Lastly: Write well. If it's good enough, you won't need a course on how to advertise on Facebook.
*'Author' or 'writer'? Most people use the words inter-changeably. I would argue that there is a subtle difference in usage, regardless of what any dictionary might say. Most people would agree, I think, that author has a slightly higher register to it. It has hints of the word authority, for example. It also assumes that the work is complete. In other words, you can say you are writing a book, but you wouldn't really say you are authoring a book. To be a successful author, you need (only) have a successfully published book to your name. To be a successful writer, you have to write. You have to work. Katie 'Jordan' Price is a successful author. You'd struggle to find anyone who would seriously call her a writer, though. Someone does it for her. The distinction can be quite subtle, yes, but when it comes to sending sneaky, subliminal signals to unwary aspiring writers**, it's worth pointing out.
**'Aspiring writers'. I hate this term. It helps perpetuate a myth that there is some secret key, some mystical gateway, to becoming a writer beyond simply writing. And it is this myth that is exploited by the leeching industry that preys on those who see themselves as aspiring writers. They are looking for the key, the magic wand. People - there is none. Let's get this straight. If you write, you are a writer. There is nothing aspirational about it. As for success - success is in your mind. All too many people who fall for the myth, and consider themselves as aspirational writers, seem to think that success equals money. I'm not going to repeat myself here - re-read point 4, above.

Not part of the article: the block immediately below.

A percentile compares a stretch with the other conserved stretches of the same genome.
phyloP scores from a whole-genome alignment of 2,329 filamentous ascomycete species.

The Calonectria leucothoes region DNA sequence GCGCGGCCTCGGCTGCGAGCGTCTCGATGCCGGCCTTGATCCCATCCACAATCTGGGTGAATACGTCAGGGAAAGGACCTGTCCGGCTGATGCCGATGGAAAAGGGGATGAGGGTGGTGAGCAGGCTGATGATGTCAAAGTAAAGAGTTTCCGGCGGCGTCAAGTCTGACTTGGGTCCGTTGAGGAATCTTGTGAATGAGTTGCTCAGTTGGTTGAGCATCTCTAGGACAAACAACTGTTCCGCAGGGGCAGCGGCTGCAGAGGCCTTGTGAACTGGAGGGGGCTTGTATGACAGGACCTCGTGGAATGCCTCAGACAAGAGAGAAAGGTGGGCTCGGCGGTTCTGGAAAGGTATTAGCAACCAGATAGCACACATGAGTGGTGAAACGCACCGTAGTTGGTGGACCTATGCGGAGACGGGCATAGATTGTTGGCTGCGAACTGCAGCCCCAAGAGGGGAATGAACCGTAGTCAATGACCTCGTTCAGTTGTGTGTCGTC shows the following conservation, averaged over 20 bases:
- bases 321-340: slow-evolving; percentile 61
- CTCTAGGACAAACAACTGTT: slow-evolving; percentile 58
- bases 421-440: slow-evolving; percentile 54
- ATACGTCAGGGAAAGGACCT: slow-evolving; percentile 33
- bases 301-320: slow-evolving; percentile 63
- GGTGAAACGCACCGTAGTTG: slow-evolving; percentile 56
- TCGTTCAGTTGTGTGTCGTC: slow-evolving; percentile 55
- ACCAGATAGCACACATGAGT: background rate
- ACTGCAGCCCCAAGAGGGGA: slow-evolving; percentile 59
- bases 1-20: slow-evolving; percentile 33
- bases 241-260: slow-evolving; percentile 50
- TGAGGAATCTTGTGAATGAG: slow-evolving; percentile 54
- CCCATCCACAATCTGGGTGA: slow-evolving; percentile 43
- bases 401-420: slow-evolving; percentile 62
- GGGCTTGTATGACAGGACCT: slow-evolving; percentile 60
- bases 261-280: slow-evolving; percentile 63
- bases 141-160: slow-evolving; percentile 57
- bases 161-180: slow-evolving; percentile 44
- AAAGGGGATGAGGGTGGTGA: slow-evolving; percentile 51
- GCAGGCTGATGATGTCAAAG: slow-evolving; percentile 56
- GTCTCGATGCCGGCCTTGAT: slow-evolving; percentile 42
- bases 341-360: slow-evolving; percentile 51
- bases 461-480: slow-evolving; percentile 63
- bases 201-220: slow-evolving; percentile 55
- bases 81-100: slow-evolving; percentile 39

I'm sure most of us would love the opportunity to sit down with our favourite successful (whatever that means) writer, and pick her or his brains. In the unfortunate circumstances of this not happening, there are actually a few really good books about writing out there that might cost you a small outlay, but are of high quality, and will cost you a lot less than subscribing to a half-arsed magazine for a year, or forking out for a residential writers' course run by failures and wannabes. The list below is not exhaustive, but in my opinion these books offer some of the best thoughts, advice and coaching for writers you can get. Here they are:
The Poetics by Aristotle. Where it all began, people.
Story by Robert McKee. This book was intended for screenwriters, but its study of story structure is incredible in its scope and detail. Many fiction writers keep it by their side. I cannot recommend this book highly enough.
On Writing by Stephen King. This one has a slightly different approach, and contains a large amount of autobiographical detail. It certainly illustrates the fragile and slender line between financial success and failure in writing. King's approach to the craft of writing won't work for everyone, but it forms an interesting counterpoint to the structured approach of Robert McKee.
How to Write Damn Good Fiction by James N. Frey. Now, Mr Frey has come in for a certain amount of criticism over his behaviour (google it), and rightly so. However, in terms of advice and coaching for writing page-turning popular fiction, this book is simply terrific.
Words © Darren R. Scothern 2015